Rating Scheme for the Strength of the Evidence

Levels of Evidence

1++: High-quality meta-analyses, systematic reviews of randomised controlled trials (RCTs), or RCTs with a very low risk of bias

1+: Well-conducted meta-analyses, systematic reviews, or RCTs with a low risk of bias

1-: Meta-analyses, systematic reviews, or RCTs with a high risk of bias

2++: High-quality systematic reviews of case-control or cohort studies

High-quality case-control or cohort studies with a very low risk of confounding or bias and a high probability that the relationship is causal

2+: Well-conducted case-control or cohort studies with a low risk of confounding or bias and a moderate probability that the relationship is causal

2-: Case-control or cohort studies with a high risk of confounding or bias and a significant risk that the relationship is not causal

3: Non-analytic studies (e.g., case reports, case series)

4: Expert opinion

Methods Used to Analyze the Evidence

Review of Published Meta-Analyses

Systematic Review with Evidence Tables

Description of the Methods Used to Analyze the Evidence

Evaluating the Literature

Once studies have been selected as potential sources of evidence, the methodology used in each study is assessed to ensure its validity.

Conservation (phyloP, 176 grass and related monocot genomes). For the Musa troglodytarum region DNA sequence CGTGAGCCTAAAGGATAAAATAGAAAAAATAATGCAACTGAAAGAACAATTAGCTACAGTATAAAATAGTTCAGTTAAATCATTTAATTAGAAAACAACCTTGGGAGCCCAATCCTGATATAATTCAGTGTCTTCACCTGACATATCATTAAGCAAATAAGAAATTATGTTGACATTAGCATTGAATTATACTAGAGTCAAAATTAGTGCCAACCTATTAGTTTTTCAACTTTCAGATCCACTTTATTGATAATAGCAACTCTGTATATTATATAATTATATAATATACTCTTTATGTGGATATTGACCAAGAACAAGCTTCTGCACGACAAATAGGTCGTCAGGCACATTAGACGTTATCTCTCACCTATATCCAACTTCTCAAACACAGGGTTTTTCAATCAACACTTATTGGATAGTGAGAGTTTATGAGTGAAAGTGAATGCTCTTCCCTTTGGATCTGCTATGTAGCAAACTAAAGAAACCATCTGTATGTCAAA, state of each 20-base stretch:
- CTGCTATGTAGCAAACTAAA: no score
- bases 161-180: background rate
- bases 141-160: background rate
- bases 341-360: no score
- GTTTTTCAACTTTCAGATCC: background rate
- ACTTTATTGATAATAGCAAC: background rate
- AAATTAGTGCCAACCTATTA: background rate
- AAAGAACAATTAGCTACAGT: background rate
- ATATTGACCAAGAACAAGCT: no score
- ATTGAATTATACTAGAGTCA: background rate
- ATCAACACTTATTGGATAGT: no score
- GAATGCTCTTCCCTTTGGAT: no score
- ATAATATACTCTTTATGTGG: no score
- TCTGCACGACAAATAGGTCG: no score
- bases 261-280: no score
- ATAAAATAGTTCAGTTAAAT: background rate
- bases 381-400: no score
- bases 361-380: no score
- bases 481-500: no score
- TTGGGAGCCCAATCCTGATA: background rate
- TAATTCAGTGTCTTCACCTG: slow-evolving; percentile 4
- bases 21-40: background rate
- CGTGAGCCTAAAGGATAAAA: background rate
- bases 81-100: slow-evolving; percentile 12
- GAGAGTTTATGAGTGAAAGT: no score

The methodological assessment is based on a number of criteria that focus on those aspects of the study design that research has shown to have a significant effect on the risk of bias in the results reported and conclusions drawn. These criteria differ between study types, and a range of checklists is used to bring a degree of consistency to the assessment process. The Scottish Intercollegiate Guidelines Network (SIGN) checklist for systematic reviews has been updated based on the AMSTAR (A Measurement Tool to Assess Systematic Reviews) tool, while that for randomised controlled trials (RCTs) is based on an internal project carried out in 1997. Checklists for observational studies are based on the MERGE (Method for Evaluating Research and Guideline Evidence) checklists developed by the New South Wales Department of Health, which have been subjected to wide consultation and evaluation. The checklist for diagnostic accuracy studies is based on the QUADAS (Quality Assessment of Diagnostic Accuracy Studies) programme.